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### Cramer's Rule and a System of Two Equations

```Date: 12/27/2003 at 17:40:43
From: Brittany
Subject: using Cramer's Rule

Find x and y using Cramer's Rule:

2x - 6y = 12
-4x + 3y = 7

```

```
Date: 12/27/2003 at 19:38:01
From: Doctor Rob
Subject: Re: using Cramer's Rule

Thanks for writing to Ask Dr. Math, Brittany!

Cramer's Rule says that in such situations, x and y can be written as
the quotient of two determinants.  The denominator is the same for
both x and y:  it's two-by-two and contains the coefficients of x and
y from the two equations as entries, one row for each equation and one
column for each variable x and y:

2x - 6y  -->  | 2 -6|
-4x + 3y  -->  |-4  3|

The numerator for x is found by replacing the column containing the
coefficients of x by a column containing the constants from the right
side of the equations:

2x - 6y = 12  -->  |12 -6|
-4x + 3y = 7   -->  | 7  3|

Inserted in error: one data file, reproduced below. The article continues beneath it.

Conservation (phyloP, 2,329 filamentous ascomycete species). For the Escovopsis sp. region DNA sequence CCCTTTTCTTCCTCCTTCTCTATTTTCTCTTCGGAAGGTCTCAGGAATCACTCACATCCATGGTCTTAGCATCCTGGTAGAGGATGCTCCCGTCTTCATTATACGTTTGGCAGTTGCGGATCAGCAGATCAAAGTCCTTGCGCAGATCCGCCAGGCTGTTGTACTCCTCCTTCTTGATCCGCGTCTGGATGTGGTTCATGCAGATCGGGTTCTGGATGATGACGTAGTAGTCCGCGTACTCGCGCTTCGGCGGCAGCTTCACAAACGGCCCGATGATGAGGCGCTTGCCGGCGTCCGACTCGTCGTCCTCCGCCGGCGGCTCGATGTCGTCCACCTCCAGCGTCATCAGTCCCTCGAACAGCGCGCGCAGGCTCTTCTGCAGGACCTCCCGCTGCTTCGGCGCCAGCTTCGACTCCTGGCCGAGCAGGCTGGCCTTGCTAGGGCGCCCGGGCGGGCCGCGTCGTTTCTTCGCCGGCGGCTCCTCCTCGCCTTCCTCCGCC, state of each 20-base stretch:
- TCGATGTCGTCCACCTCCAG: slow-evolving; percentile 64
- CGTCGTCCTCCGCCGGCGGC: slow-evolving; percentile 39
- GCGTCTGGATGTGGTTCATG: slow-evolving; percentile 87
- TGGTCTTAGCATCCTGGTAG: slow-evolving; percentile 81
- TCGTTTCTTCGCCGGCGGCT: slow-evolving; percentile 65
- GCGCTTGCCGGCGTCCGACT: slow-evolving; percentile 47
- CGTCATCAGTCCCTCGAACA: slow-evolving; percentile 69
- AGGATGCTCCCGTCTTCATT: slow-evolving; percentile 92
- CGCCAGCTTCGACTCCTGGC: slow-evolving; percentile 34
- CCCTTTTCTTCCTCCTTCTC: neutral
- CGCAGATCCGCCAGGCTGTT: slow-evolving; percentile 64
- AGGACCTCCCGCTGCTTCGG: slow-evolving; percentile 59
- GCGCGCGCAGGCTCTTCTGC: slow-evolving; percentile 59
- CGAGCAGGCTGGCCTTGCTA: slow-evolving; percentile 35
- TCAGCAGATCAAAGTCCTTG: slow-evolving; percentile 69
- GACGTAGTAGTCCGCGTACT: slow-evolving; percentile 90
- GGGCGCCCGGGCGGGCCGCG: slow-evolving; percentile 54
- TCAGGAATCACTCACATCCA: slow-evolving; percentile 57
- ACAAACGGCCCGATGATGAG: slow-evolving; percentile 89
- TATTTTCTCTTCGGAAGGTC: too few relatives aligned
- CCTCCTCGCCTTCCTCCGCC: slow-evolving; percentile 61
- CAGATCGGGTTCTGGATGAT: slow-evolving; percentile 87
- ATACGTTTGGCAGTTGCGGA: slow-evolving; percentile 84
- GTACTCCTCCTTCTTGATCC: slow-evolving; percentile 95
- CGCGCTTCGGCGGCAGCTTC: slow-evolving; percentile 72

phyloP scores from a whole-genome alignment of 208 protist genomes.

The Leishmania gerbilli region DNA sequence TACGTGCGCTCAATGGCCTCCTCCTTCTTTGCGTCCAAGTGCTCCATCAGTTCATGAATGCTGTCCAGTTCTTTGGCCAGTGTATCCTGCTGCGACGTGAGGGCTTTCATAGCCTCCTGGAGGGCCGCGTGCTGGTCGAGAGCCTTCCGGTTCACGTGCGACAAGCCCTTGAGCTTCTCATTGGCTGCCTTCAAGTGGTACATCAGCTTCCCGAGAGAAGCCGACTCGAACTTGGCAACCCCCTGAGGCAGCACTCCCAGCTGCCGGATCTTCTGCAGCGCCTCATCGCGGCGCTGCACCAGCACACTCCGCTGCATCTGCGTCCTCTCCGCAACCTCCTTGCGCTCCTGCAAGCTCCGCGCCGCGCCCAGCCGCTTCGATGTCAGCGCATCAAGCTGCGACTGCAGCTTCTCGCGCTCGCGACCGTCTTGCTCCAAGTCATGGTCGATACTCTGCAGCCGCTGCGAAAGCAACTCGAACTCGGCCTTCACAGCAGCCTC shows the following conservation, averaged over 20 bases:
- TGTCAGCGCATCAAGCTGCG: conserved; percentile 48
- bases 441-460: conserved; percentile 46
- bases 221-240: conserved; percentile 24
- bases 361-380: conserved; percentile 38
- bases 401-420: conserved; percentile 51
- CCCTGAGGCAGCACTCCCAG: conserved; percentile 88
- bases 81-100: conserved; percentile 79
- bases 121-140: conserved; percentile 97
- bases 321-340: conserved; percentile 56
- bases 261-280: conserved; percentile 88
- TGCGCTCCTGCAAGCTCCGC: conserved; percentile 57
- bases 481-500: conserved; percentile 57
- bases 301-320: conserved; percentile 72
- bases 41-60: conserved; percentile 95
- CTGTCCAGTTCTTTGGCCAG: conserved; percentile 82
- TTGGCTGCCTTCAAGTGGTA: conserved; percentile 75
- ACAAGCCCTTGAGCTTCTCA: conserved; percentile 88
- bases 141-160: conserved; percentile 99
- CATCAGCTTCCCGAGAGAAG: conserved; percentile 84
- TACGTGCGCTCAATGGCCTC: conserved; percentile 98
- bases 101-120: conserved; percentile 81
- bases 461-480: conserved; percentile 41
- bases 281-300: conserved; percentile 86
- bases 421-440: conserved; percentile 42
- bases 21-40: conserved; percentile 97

The numerator for y is found by replacing the column containing the
coefficients of y by a column containing the constants from the right
side of the equations:

2x - 6y = 12  -->  | 2 12|
-4x + 3y = 7   -->  |-4  7|

Compute these determinant values, and then take the quotients
indicated above, and you'll have the solution values of x and y:

|12 -6|
| 7  3|    (12)(3) - (7)(-6)   36 - (-42)    78    13
x = --------- = ----------------- = ---------- = ---- = --
| 2 -6|    (2)(3) - (-4)(-6)    6 - 24      -18    -3
|-4  3|

| 2 12|
|-4  7|
y = --------- = ?
| 2 -6|
|-4  3|

Feel free to write again if I can help further.

- Doctor Rob, The Math Forum
http://mathforum.org/dr.math/
```
Associated Topics:
High School Linear Algebra

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